It was initially set up as a single landing place, followed by a “red carpet” treatment of introductions and opportunities. The group is also now coordinating monthly happy hours and gatherings to bring people together. “As we all contribute together to welcome new talent to our region or local talent into our ecosystem,” further explains Kornfeld, “the collective community will continue to only get stronger.”
Lakshmi Shenoy agrees. She is the CEO of Embarc Collective, Florida’s fastest growing startup hub, now serving 125+ companies. Alongside other community leaders and organizations, she was one of the original instigators for Hi Tampa Bay. “This launched as a collaborative way to connect with the increasing interest from tech talent nationally in the Tampa Bay region,” Shenoy notes.
Shenoy experienced first-hand what it feels like to be a transplant to the area when she moved to Tampa in 2018 to launch and run Embarc Collective. “Florida is filled with transplants, and many of us have experienced being the new person at one point or another. What I really like about the Tampa Bay region is that there is diversity amongst its people. There is an openness here to support different interests, cultures, and perspectives.”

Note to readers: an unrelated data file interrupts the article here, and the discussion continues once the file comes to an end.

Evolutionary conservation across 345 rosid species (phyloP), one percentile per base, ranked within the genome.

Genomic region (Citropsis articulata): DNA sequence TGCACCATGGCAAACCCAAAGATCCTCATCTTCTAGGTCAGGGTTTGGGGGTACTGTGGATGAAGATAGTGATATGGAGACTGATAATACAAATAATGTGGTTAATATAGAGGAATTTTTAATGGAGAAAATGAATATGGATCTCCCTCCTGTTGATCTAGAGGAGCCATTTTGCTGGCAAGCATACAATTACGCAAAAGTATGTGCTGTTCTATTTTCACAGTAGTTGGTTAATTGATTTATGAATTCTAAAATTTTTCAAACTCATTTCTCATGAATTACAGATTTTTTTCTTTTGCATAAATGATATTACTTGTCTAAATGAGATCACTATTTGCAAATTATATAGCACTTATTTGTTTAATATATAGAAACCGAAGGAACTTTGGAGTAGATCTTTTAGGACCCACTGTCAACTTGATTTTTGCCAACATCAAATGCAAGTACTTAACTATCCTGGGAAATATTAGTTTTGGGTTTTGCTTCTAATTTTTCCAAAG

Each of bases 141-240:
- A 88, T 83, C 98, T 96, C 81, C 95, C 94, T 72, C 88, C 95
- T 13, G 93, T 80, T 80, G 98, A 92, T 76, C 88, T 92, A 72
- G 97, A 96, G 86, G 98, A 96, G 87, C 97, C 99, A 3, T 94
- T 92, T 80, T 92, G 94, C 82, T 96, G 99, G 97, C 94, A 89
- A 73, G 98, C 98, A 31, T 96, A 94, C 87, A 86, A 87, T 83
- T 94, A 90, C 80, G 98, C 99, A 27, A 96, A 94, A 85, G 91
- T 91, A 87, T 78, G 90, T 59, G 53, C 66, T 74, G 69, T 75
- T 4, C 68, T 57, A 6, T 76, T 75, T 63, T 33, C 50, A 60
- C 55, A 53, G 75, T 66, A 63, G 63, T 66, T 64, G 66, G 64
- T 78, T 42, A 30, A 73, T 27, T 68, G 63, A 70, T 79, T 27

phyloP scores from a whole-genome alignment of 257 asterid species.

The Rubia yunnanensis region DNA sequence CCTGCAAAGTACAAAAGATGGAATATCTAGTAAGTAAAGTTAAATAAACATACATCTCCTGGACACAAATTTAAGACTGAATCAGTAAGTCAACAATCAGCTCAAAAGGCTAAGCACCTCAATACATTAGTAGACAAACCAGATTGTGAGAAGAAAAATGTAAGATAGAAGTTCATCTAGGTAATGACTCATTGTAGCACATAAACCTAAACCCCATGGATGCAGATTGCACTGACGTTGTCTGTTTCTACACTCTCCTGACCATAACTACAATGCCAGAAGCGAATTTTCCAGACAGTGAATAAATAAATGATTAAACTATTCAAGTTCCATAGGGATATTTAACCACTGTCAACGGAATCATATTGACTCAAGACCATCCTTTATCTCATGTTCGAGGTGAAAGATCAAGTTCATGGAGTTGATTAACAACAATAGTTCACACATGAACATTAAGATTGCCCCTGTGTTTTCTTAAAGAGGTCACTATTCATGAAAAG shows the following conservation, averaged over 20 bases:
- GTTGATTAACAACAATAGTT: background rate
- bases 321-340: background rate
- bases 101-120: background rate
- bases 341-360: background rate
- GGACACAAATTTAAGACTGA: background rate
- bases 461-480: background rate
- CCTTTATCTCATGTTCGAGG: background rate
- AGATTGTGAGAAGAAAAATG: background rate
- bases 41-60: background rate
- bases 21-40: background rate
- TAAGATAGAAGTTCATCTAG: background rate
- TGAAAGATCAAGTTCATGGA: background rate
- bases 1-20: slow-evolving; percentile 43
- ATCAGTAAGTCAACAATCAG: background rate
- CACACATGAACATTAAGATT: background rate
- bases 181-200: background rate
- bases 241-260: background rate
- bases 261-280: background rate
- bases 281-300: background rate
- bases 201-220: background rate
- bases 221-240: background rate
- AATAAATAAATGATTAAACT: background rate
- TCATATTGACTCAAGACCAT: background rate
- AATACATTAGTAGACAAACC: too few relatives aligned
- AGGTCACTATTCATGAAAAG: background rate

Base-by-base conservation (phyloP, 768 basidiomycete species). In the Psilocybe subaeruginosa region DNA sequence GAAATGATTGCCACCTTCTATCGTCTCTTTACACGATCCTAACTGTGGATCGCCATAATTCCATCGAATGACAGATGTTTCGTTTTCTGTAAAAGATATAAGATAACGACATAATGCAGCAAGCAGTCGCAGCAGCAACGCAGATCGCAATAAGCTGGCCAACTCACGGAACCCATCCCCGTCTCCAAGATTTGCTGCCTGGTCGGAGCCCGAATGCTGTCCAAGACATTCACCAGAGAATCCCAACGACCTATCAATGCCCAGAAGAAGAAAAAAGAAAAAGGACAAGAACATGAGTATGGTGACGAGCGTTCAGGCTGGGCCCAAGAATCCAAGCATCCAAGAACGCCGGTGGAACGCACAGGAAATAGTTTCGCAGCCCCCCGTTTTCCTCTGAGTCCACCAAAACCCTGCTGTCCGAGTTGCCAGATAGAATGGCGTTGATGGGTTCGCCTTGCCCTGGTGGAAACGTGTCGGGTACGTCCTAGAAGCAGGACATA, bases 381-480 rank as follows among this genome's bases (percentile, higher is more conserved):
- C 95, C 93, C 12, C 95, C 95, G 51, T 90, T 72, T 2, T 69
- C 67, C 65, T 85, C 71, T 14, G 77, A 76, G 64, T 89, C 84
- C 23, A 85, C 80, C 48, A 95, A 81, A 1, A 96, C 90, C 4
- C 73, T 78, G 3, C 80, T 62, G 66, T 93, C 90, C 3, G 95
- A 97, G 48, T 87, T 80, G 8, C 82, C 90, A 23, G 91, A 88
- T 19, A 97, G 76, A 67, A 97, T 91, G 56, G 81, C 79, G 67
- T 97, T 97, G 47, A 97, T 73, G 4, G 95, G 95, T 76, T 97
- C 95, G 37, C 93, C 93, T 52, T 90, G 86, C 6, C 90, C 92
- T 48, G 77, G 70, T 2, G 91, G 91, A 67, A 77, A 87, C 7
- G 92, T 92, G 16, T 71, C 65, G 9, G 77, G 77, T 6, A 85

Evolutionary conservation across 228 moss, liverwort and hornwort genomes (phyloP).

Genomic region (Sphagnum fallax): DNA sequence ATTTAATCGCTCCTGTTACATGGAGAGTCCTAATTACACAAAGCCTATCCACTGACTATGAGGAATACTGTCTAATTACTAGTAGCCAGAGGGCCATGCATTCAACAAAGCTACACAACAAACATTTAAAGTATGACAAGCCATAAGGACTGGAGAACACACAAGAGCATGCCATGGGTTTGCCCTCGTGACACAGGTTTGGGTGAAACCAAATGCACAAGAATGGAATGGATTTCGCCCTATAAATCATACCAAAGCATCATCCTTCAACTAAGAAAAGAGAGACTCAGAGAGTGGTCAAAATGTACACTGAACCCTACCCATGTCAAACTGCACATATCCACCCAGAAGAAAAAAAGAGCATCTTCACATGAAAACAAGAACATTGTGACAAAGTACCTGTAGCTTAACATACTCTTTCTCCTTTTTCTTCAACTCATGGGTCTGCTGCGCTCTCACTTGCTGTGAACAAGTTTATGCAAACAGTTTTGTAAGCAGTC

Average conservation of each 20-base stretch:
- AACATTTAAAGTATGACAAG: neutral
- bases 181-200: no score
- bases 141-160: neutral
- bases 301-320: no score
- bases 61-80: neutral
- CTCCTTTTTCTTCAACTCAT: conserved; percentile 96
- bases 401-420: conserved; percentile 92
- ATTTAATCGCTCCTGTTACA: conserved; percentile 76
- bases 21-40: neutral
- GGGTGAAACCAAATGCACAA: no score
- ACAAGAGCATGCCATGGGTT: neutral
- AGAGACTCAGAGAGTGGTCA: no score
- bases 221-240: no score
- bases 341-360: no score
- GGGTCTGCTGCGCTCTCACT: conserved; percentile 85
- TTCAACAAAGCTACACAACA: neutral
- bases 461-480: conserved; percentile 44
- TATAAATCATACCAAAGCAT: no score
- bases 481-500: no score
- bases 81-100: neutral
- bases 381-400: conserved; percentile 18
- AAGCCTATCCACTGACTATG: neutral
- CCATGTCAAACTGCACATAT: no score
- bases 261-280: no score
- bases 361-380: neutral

Another local organization focused on attracting and welcoming businesses to our community, including startups, is the St. Petersburg Economic Development Corporation (St. Pete EDC). Their role is to promote what many people who live and work in St. Pete already know – that it’s a place where innovative companies thrive in a vibrant and authentically warm business community.
“We encourage companies to relocate and expand in the Sunshine City, which generates opportunities for the people of St. Pete, bringing new jobs and new business,” says J.P. DuBuque, President and CEO of the St. Pete EDC. One of their goals includes marketing the city to executives, referral sources and site selection consultants for companies working within the St. Pete Grow Smarter sectors.